6 Ways to Prevent Sibling Rivalry and Encourage Sibling Unity


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As the mother of two, I take the concept of sibling rivalry very seriously. So much so, that I have taken numerous notes and applied them to our everyday experience as a family.

Don't get me wrong, we have our moments! My kids aren't always angels, but I've discovered that if I take time to look deeply into the reasons behind their behaviors toward each other, I can usually find ways to better nurture them both individually and as a duo.

6 Ways to Help Children Rise Above Sibling Rivalry

#1 - Celebrate Them

Based on my experience in life and what I've observed so far as a mom, I think it's so very important to make sure that each of my children feels loved and valued EXACTLY for who they are.

To accomplish this, I've found that it's important to celebrate their individual positive attributes and strengths while encouraging them to celebrate each other. As we move throughout our days, I try to give them each a chance to shine — whether it be as they are doing a particular task or trying to share something that is meaningful to them.

Also, I regularly encourage Sean Jr. and Kensington to share with each other what they love most about each other and to complement each other when they do something nice.

I try to avoid encouraging competition and focus on unity instead. This can come in the form of creating opportunities where they work together as a team. For example, they can work together to clean their play area or help bake with me in the kitchen. There are few things that make me smile more than seeing them create something as a team.

#2 - Spend One on One Time

Spending alone time with our children is so very important. I think back to my most precious moments in my growing years, and I can truly say time spent one-on-one with my mom or dad made such a difference in the way I saw the world.

I try to spend uninterrupted time with each of my kids every single day. This can be playing sports outside, building with legos, drawing or painting together, watching their favorite shows, or having a tea party.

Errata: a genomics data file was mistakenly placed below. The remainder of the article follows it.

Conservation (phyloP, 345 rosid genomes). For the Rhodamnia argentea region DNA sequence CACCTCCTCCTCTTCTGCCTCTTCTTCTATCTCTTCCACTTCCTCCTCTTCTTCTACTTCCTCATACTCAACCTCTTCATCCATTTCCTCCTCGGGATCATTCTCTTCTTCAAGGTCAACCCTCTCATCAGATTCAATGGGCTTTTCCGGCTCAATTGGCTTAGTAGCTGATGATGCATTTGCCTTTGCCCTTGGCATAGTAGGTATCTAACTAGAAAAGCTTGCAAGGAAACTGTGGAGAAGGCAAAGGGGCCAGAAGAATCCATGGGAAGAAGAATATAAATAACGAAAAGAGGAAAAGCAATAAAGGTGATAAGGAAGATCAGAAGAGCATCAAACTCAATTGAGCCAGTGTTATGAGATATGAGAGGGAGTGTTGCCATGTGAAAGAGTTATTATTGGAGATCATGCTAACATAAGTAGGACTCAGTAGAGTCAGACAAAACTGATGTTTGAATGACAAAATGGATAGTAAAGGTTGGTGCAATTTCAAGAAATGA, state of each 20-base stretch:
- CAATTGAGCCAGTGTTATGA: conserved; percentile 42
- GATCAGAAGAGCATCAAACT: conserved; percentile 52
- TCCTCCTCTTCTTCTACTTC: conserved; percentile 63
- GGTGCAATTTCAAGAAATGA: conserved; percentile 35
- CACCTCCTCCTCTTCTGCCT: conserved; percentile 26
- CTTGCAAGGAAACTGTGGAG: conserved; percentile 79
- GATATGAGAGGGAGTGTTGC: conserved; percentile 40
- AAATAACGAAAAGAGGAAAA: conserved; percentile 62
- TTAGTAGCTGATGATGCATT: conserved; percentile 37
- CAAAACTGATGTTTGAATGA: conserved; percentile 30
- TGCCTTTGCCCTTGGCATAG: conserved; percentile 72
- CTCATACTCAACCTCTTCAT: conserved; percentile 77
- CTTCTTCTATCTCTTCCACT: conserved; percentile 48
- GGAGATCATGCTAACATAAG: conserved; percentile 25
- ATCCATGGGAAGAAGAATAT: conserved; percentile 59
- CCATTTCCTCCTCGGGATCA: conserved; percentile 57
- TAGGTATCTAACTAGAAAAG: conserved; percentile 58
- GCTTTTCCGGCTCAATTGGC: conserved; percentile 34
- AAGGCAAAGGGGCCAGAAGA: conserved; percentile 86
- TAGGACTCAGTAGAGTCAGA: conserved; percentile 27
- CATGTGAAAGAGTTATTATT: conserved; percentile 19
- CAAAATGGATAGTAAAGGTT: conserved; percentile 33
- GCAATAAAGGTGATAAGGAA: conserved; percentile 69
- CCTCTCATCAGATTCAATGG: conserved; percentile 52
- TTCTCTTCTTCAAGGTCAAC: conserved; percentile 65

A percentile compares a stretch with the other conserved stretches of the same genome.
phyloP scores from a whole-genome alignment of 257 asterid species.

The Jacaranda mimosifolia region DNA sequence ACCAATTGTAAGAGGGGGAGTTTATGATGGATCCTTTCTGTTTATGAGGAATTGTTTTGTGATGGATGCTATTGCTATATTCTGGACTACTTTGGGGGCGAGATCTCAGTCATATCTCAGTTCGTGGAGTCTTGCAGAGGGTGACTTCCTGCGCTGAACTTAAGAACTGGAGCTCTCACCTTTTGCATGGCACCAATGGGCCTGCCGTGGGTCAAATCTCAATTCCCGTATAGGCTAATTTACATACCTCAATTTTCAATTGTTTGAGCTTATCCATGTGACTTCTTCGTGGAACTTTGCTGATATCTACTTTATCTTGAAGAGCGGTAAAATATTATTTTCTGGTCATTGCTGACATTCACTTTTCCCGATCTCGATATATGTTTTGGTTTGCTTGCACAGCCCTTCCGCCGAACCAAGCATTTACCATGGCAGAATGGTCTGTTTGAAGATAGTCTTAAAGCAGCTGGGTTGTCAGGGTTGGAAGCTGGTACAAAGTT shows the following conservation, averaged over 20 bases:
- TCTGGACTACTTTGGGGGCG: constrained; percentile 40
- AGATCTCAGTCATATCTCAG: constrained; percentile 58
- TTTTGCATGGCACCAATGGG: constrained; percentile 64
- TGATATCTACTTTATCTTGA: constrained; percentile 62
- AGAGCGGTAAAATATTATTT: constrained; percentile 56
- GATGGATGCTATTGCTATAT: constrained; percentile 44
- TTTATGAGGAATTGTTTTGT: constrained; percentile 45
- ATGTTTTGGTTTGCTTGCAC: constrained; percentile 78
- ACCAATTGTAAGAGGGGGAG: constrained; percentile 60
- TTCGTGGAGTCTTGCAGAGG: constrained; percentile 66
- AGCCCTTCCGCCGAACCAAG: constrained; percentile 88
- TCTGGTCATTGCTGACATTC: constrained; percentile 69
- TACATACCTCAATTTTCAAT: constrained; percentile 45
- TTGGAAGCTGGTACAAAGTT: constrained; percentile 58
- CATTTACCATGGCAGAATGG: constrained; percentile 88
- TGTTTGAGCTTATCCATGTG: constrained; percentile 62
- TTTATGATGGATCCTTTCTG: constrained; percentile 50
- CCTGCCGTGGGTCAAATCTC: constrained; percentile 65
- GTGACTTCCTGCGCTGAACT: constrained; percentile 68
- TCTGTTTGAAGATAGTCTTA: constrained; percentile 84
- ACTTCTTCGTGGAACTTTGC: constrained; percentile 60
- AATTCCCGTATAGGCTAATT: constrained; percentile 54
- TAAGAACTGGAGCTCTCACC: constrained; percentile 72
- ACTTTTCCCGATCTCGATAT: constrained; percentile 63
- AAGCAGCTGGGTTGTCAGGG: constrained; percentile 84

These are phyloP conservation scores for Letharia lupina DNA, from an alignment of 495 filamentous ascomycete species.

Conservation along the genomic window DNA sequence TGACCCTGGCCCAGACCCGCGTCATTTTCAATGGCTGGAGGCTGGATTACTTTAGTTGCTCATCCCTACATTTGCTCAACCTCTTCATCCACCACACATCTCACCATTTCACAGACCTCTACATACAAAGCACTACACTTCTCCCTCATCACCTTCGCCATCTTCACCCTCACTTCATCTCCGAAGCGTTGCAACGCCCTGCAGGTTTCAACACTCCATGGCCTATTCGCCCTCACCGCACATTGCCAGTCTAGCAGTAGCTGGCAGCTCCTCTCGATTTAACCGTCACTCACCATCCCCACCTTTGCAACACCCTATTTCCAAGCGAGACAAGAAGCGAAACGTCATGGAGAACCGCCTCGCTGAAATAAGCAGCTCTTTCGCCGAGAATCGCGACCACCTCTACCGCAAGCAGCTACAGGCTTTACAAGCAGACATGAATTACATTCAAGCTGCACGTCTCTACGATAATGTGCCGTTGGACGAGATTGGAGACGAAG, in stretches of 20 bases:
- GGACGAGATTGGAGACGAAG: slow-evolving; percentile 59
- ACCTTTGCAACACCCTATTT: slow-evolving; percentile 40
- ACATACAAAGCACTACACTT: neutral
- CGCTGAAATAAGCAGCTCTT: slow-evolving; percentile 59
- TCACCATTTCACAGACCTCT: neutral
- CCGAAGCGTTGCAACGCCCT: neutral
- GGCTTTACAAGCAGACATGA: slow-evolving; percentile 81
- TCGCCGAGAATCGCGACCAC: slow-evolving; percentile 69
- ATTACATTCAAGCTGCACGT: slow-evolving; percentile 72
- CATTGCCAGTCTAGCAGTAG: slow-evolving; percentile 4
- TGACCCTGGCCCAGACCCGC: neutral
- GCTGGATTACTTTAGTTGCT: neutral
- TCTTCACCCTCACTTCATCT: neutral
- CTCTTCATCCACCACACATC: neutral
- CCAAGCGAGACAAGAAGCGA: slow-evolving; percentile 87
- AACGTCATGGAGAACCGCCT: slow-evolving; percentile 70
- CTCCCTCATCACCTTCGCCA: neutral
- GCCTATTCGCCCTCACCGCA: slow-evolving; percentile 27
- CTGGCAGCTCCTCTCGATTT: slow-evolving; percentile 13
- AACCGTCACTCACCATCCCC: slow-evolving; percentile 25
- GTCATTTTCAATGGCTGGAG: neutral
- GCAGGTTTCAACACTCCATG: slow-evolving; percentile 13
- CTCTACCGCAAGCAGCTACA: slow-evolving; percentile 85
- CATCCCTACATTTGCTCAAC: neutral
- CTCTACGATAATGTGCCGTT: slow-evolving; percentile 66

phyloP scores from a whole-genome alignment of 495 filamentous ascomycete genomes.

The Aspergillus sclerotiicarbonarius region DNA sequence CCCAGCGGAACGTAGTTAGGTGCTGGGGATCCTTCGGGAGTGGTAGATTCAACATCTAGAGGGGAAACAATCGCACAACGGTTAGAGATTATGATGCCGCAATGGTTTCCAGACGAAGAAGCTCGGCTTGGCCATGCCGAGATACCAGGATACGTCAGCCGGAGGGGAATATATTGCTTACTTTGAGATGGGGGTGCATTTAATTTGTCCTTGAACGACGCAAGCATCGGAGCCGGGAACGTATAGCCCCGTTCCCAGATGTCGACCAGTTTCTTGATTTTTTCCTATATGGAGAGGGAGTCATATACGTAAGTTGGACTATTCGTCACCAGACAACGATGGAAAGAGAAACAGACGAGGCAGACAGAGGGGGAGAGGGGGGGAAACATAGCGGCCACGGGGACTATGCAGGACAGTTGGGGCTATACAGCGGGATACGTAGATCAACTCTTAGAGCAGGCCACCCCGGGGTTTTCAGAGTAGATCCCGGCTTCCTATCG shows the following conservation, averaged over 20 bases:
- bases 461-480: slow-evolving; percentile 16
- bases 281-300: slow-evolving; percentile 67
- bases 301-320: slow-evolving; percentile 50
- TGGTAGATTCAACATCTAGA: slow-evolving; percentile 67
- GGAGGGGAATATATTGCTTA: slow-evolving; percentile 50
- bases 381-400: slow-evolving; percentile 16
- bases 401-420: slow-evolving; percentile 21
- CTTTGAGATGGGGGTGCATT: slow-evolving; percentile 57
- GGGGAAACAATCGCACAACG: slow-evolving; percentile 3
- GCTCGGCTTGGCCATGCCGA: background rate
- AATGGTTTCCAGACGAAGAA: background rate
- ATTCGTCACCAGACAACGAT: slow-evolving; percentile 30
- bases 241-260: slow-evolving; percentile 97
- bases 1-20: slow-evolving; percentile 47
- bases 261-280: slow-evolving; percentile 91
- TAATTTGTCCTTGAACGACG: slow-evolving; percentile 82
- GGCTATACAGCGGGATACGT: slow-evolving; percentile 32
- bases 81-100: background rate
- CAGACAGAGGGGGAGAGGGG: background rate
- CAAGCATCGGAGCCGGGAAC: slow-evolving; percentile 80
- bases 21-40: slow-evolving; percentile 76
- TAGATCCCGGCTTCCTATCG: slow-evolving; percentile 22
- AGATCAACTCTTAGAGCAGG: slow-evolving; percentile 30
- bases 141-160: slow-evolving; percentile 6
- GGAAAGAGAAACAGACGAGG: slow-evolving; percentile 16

When Sean Jr naps, Kensington and I spend mommy/daughter time together. We play with her barbies, bake together, do each other's makeup, and basically anything she wants to do.

When Kensington is spending time with my husband Sean, with my mom, or is at one of her classes, Sean Jr. and I will go on bike rides outside, jump on the trampoline together, go for a walk, climb trees... you name it!

I feel that the time I spend with each of them helps them feel more connected, fulfilled, and loved.

#3 - Promote Empathy and Sensitivity

Encouraging our kids to lead with love is so very important. Even in times of frustration, I try to teach my children to be understanding and accepting of each other.

And believe me!!!... sometimes things go horribly wrong. But when they do, I find the key is encouraging them to put themselves in each other's shoes. For example, I may suggest something like, “Kensington, how would you feel if Sean Jr. grabbed that toy out of your hand without asking? You would not like it very much. Let's give the toy back to your brother and ask him to share it with you.”

More often than not, they seem to grasp this concept and make an attempt to make the situation better.

I encourage them to breathe and use their words. I want them to work out the issue between the two of them as much as possible. And I've realized it's my job to give them the tools they need to be understanding and sensitive to each other's feelings.

#4 - Treat Each Child Equally and Fairly

Fairness is incredibly important, punishments and rewards should be as fair and equal as possible.  I try to make everything as balanced as possible (and, honestly, this isn't always possible) and I try not to make comparisons, especially when one child is misbehaving and the other is not.

Kensington and Sean Jr. are so close in age (less than 17 months apart) that we are able to give them a lot of the same punishments (timeouts or take-aways) if they are misbehaving. Likewise, we're able to give similar rewards for good behavior.

#5 - Focus on Conflict Resolution

No matter how hard we work to encourage Kensington and Sean Jr. to live peacefully together, there are inevitably moments in which they are frustrated with each other.

Sometimes taking turns with a toy or during an activity can be confronting for them. When this happens, I try my hardest not to take sides or place the blame on either of them. I listen to both of them and work to make them feel understood. Then, I work to encourage them to come up with a solution together. One that they're both happy with.

I sometimes make suggestions, but let them find a solution on their own. Thankfully, I notice the more they work at solving their own issues, the more successful they become at it.

#6 - Remind Them That Siblings Are Lifelong Friends

It's important for us to teach our children that their siblings are lifelong best friends. And if they foster their relationship they will have a safe and sound support system that they can always turn to.

Explain how special the sibling bond is and how important it is to take care of each other. Friends come and go, but family is forever.

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